So goes the media industry. For the past several days, I have been working on a history project. Ever wonder how the media industry came to be what it is today? One can start to lay out the family trees of CBS, NBC and other television properties by looking back ninety-plus years ago to what was happening to the nascent recording industry in the United States. Following are a few examples that I found while conducting my data search that I thought might be of interest.
The granddaddy of today’s existing record labels is Columbia Records, which is currently owned by Sony Music Entertainment. The Columbia Phonograph Company, its name derived from the District of Columbia where it was headquartered, was founded in 1888. It distributed and sold phonographs and phonograph cylinders produced by Thomas Edison’s company until 1894. Afterward, the company continued producing and selling its own product. In the early 1900’s, Columbia began selling discs in addition to its cylinders.
Fast forward to early 1927. The Columbia Phonograph Company was petitioned to help financially rescue a small radio network, United Independent Broadcasters, from insolvency. Once the deal was transacted, the company was renamed the Columbia Phonograph Broadcasting System. By the end of 1927, the Columbia Phonograph Company opted out of the broadcasting business due to the high operational costs. The broadcast properties were then sold to the owners of WCAU in Philadelphia and William S. Paley was brought in to run the new organization, which he renamed the Columbia Broadcasting System.
Move forward once again to 1938. Columbia Records, and its existing parent the American Record Corporation, were purchased by William Paley’s CBS. Columbia was then positioned as the CBS subsidiary responsible for the company’s repertoire of recorded music. Over the next 50 years, CBS retained ownership of Columbia Records and its affiliated labels, renaming them the CBS Records Group. In1988, the CBS Records Group was sold to Sony, which re-christened it Sony Music Entertainment in 1991.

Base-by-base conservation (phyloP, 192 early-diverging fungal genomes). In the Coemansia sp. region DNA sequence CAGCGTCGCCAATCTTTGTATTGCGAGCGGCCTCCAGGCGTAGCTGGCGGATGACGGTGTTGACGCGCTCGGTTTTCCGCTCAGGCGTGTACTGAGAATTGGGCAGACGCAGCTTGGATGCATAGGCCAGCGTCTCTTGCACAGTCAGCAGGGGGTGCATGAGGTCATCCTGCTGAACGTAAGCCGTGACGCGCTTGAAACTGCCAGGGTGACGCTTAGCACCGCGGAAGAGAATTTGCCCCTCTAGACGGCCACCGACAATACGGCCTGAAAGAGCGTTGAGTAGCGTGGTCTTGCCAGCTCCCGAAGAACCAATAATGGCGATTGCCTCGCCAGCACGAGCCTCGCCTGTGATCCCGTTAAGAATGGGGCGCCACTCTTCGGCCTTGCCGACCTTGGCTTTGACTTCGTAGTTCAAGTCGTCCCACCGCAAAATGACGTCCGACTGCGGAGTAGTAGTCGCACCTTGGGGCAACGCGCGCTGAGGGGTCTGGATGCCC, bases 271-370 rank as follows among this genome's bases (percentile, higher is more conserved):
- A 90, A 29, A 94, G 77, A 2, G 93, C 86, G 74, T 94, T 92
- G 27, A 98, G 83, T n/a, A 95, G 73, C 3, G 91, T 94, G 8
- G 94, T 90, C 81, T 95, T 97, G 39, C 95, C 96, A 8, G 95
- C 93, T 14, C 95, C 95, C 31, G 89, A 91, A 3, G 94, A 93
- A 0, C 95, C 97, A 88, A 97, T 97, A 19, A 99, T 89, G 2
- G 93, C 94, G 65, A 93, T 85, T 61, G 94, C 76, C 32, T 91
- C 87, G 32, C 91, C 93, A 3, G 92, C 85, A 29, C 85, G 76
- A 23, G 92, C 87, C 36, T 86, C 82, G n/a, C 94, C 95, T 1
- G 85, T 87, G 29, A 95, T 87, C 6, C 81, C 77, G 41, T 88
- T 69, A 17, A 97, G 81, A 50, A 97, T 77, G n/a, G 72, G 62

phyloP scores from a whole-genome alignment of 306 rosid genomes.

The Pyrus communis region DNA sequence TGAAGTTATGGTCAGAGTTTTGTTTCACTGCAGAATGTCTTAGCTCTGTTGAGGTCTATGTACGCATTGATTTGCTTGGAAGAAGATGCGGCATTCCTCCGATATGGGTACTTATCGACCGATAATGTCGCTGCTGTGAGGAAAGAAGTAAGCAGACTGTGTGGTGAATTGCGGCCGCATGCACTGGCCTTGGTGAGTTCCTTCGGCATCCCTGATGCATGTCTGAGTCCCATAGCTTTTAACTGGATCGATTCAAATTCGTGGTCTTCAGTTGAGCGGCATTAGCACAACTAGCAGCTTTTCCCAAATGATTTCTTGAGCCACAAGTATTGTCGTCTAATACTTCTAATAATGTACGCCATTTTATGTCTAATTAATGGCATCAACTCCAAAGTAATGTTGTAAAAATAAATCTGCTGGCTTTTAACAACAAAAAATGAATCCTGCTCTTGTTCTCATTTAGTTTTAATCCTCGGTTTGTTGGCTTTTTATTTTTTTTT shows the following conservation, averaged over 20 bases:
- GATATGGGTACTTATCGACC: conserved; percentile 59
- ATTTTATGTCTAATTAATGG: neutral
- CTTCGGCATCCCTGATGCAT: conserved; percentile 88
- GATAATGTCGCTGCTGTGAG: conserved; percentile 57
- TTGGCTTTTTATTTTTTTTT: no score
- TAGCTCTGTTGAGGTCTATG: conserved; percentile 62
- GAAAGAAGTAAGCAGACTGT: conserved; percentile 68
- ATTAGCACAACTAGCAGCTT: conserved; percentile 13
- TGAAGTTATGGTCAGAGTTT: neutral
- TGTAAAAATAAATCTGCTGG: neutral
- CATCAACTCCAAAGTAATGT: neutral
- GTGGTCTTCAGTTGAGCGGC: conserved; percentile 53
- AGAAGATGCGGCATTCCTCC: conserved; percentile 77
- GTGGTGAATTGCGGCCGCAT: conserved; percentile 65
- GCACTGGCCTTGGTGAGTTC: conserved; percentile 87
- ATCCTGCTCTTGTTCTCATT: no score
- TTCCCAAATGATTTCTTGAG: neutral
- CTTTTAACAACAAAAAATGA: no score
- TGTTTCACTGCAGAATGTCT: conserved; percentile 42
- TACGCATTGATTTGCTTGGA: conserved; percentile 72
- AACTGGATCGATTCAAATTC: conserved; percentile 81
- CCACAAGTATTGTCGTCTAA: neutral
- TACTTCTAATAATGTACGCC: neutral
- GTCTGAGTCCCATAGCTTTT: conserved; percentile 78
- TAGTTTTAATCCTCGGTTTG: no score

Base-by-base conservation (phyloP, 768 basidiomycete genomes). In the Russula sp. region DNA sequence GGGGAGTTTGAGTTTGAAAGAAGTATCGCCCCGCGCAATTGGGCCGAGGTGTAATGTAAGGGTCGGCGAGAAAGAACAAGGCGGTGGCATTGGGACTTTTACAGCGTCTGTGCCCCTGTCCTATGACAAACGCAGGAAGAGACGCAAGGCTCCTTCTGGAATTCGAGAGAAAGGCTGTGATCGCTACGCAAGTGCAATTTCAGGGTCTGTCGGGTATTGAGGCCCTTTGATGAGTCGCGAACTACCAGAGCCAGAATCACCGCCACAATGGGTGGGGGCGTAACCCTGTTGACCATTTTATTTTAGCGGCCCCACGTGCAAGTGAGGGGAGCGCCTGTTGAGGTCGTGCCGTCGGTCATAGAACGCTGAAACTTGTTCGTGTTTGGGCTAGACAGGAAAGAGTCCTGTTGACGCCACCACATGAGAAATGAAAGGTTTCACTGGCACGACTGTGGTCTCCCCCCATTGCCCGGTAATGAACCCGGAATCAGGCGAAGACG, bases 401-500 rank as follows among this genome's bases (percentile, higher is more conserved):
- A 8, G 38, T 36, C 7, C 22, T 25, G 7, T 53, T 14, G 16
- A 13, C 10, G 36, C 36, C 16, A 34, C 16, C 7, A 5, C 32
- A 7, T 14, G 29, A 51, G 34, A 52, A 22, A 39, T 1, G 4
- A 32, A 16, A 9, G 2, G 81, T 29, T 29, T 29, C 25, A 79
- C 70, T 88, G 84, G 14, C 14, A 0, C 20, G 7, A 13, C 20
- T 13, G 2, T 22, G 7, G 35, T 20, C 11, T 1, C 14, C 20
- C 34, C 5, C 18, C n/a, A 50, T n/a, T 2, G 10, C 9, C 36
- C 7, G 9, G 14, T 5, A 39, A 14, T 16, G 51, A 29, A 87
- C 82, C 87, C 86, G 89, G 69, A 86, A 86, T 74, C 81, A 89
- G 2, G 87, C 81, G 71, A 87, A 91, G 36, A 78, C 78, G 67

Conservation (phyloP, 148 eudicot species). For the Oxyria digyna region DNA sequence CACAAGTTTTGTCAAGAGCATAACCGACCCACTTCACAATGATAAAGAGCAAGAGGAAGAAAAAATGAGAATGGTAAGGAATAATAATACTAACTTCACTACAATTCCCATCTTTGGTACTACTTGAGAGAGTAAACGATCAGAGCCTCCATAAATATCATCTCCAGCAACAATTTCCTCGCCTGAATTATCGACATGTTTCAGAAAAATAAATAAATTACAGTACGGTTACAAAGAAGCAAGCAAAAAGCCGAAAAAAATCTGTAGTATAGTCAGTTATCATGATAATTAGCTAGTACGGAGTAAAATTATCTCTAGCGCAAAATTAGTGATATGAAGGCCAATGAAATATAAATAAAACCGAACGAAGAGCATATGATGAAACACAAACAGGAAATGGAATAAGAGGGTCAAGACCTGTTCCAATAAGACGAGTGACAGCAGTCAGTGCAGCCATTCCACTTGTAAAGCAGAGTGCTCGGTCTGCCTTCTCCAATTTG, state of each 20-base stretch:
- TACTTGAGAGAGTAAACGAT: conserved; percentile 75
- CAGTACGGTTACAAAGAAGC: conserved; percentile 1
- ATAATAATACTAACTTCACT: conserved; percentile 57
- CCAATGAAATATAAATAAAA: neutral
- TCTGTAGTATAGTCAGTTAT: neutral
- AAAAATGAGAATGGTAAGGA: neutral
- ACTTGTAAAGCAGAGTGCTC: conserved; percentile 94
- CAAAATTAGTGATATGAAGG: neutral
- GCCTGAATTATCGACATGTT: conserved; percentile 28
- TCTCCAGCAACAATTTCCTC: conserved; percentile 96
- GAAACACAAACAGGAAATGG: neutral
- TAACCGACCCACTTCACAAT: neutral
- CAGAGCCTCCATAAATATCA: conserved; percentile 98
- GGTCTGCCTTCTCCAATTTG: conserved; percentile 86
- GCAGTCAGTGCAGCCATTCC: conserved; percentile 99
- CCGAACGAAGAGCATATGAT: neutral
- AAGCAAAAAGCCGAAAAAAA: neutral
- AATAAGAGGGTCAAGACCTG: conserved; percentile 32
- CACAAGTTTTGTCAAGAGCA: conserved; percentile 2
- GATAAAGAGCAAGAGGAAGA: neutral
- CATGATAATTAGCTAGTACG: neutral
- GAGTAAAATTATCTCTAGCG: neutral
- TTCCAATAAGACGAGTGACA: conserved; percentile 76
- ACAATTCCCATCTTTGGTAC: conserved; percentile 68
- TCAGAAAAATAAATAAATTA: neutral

For the first 30 years of the 20th century, the Victor Talking Machine Company (founded in 1901), was a major competitor of the Columbia Phonograph Company. In 1929, the Radio Corporation of America (RCA) purchased the Victor Talking Machine Company and renamed it RCA Victor. For over 50 years RCA Records was owned and managed by RCA much the way its competitor Columbia was by CBS. Today, RCA Records is also owned by Sony Music Entertainment, which it gradually acquired through its joint venture with Bertlesmann (Sony/BMG) in 2004.
Broadcasting history buffs will often mention that RCA was also the corporate parent of the National Broadcasting Company (NBC), which it formed in 1926. In 1986, General Electric acquired Radio Corporation of America and along with it took possession of NBC. Today, NBC is known as NBC Universal and is co-owned by both Comcast and GE. It is interesting to note that GE had previously owned RCA and NBC until 1930 when it was forced to divest itself of the properties due to anti-trust regulations.
Gugelplex TV sees the process of corporate parents becoming corporate offspring, corporate offspring becoming corporate parents and corporate competitors becoming corporate siblings continuing on as major media owners continue to shuffle the decks in hopes of achieving high profits and a competitive advantage. Consider Viacom. Originally CBS Films, the television syndication division of CBS, Viacom was renamed in 1971 and was spun off from CBS due to FCC rules forbidding TV networks from owning syndication companies. This, only to be reunited once again with its former parent CBS Corporation in a 1999 merger. And finally in late December of 2005, the Viacom/CBS tandem was once again demerged into separately traded NYSE companies. They remain separate to this day.
It was Grace Slick of Jefferson Starship who sang in the group’s 1985 song “We Built This City,” “Someone’s always playing corporation games. Who cares they're always changing corporation names.”How true she was but don’t go away and stay tuned. As Sonny and Cher once sang in the mid-1960’s, “the beat goes on!”
For more information, please contact firstname.lastname@example.org.